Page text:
Animations of upper tropospheric daily mean vector wind anomalies continue to present the expected and improving circulation response consistent with the WB (2007, 08) GWO. Twin upper tropospheric tropical anticyclones are becoming established the
I think the Eastern Hemisphere tropical convective forcing will coherently propagate east, with the centroid perhaps reaching the west central and northwest Pacific Ocean weeks 2-3. Last week I speculated a scenario suggestive of a slow evolution toward an equatorial
Given the history of the last 5 MJOs, keeping in mind seasonal issues including the Indian/Asian monsoon systems, I think it is probable for a component of coupled tropical forcing to shift into the
While uncertainty is always there, I disagree with official forecasts stating there is currently not enough information to make probabilistic risk statements of temperature, precipitation, severe local storms, etc. beyond day 10. Relying on the models alone, not only for subseasonal predictions, but even much shorter time scales, is a cookbook and NOT meteorology (insert angry Rottweiler!). Once the work of the WB (2007, 08) GWO comes to maturity that will include tools such as overlapping statistical composites and an objective predictive scheme for the GWO (with hindcasts, etc.), a much more sophisticated evaluation of the numerical models will be possible.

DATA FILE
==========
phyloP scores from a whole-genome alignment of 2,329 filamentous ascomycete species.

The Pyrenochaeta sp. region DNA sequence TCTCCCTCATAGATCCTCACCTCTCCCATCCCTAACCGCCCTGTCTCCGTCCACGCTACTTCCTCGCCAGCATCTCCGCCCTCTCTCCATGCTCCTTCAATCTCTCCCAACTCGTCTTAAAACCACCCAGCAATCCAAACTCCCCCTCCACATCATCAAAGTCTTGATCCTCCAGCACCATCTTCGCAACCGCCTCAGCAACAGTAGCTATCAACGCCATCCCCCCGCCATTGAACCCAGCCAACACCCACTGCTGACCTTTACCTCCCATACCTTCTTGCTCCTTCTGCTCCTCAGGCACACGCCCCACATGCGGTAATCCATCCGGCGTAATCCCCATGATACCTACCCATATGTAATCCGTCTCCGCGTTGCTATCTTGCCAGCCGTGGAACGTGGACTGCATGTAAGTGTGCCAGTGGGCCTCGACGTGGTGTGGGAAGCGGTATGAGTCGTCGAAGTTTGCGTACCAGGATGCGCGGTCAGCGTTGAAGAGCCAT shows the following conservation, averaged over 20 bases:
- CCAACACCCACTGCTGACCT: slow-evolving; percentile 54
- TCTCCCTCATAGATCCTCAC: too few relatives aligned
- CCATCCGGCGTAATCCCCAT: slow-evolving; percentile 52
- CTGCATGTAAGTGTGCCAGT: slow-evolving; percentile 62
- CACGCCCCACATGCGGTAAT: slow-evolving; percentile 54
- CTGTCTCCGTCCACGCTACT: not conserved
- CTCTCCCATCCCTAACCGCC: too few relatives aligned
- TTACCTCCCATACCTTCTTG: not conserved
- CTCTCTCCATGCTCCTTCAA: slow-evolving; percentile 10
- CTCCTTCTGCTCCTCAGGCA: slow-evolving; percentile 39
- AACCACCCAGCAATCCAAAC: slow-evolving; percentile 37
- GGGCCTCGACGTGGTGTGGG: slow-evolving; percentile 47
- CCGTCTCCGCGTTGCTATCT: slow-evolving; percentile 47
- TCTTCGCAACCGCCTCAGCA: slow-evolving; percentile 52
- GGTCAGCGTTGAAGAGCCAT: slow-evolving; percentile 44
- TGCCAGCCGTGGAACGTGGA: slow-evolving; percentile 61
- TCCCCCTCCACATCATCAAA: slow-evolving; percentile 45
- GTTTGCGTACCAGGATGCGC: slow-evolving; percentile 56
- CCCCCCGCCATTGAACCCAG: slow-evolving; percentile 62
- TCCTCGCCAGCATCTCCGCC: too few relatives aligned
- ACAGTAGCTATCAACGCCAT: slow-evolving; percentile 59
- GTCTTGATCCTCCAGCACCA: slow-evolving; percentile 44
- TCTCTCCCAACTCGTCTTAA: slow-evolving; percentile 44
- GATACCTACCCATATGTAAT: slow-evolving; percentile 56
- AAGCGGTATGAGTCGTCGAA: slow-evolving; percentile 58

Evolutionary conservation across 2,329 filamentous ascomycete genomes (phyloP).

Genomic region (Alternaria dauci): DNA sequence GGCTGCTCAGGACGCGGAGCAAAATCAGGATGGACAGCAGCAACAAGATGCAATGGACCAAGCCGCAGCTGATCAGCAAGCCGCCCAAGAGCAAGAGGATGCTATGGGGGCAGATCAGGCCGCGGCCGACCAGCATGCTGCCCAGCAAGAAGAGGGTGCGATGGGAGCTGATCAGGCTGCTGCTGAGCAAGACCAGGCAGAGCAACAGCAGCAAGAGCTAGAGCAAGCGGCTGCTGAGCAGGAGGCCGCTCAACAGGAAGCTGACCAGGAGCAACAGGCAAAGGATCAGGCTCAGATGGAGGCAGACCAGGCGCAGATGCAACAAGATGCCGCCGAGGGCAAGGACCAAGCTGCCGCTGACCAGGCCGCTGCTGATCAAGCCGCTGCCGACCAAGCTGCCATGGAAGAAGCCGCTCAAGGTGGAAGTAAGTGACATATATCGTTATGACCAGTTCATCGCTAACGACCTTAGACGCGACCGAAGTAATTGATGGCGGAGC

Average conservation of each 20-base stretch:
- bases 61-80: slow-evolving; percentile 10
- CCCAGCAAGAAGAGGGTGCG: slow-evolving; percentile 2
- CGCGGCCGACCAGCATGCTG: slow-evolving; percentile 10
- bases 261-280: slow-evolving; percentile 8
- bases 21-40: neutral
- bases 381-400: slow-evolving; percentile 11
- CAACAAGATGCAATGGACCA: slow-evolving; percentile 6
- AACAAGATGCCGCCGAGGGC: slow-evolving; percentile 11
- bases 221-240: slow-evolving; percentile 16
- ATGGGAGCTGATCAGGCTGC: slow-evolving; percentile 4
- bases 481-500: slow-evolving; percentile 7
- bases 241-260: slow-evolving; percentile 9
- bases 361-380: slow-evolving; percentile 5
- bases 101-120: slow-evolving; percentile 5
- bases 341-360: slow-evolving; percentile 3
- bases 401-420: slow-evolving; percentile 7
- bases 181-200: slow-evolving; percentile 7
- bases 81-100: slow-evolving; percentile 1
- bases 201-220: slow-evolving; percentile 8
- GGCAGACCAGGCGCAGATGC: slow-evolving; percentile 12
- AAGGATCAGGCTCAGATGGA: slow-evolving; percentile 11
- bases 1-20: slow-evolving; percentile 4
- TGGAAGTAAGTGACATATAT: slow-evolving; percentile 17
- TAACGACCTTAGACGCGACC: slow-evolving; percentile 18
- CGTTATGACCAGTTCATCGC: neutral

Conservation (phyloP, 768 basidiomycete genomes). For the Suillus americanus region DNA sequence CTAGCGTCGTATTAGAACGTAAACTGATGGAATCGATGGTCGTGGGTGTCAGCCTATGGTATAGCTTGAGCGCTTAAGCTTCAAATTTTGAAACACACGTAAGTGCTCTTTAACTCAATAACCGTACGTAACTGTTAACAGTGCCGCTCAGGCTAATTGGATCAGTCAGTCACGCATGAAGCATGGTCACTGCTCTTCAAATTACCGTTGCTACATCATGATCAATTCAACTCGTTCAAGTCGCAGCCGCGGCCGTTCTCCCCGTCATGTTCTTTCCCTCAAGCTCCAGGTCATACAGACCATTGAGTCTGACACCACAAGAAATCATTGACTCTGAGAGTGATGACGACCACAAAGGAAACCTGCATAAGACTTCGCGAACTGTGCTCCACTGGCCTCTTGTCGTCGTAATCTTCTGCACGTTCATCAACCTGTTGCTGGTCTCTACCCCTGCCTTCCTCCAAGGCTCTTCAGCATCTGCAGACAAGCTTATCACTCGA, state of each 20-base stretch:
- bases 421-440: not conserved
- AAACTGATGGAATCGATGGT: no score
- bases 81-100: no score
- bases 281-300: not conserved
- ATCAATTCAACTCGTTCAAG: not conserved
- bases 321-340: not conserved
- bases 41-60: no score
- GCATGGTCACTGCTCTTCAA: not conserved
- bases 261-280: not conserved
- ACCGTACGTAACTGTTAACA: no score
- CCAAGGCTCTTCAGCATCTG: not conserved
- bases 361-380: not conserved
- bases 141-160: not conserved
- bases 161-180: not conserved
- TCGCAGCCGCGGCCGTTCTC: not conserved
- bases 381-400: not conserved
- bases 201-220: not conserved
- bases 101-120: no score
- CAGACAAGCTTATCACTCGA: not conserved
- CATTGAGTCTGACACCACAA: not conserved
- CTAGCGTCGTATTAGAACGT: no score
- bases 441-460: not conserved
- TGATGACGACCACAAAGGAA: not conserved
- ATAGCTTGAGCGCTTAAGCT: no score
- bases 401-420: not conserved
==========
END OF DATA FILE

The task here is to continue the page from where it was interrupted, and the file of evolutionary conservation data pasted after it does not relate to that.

Slowly shifting northwest with the seasonal cycle, ramifications of western
As discussed above, portions of the
Please see the latest statements from the JTWC and TPC for tropical cyclone concerns. A late season tropical hazard may continue week-1 for the Arabian Sea and Bay of Bengal, shifting into the
An experimental quasi-phase space plot of the GSDM utilizing time series of normalized global relative AAM time tendency (Y-axis) and normalized global relative AAM anomaly (X-axis) can be found at
This phase plot is being re-done, as is the web site. Stay tuned. We call the behavior of this plot the Global Wind Oscillation (GWO). While the intent of the legacy GSDM is to extend current thinking beyond the MJO, the GWO quantifies variations used to derive the original GSDM in a manner that is “user friendly” analogous to the WH (2004) “convention”. In addition, the GWO plot does not have the ENSO signal removed.
Please see the revised description of the GSDM per above link. Also, I encourage the readers to study the annotated MJO and GWO phase space plots to help relate the global variations explained by those techniques to “weather”.
Links to CPC and PSD ENSO discussions:
The following is a link to information about the stratosphere and other nice monitoring tools:
The following is a link to NCEP model verifications (surf around for lots more).
The following is a link discussing recent global weather and related events.
These are probabilistic statements, and work is ongoing to quantify in future posts (for example, risk assessment maps, signal to noise ratio plots and shifts of probability). We hope that an opportunity will arise for us (soon) to have a dedicated web page effort to expedite more objectively, with rigor, thoroughness and verification.
The WB (2007) paper on the GSDM has been published in the February issue of MWR. In addition, a two-part paper is in ACTIVE preparation by WB that will formally introduce the GWO along with subseasonal composites for variables such as surface temperatures. In fact, we are close to submitting part-1. We want to emphasize notions such as global-zonal mean-regional scale linkages as well as forcing-response-feedback (with subsequent interactions) relationships.
Given shift work and travel, updates are extremely difficult. I will not be able to post another discussion until the weekend of 21-22 June. However, stay tuned for any “quick updates” prior to then.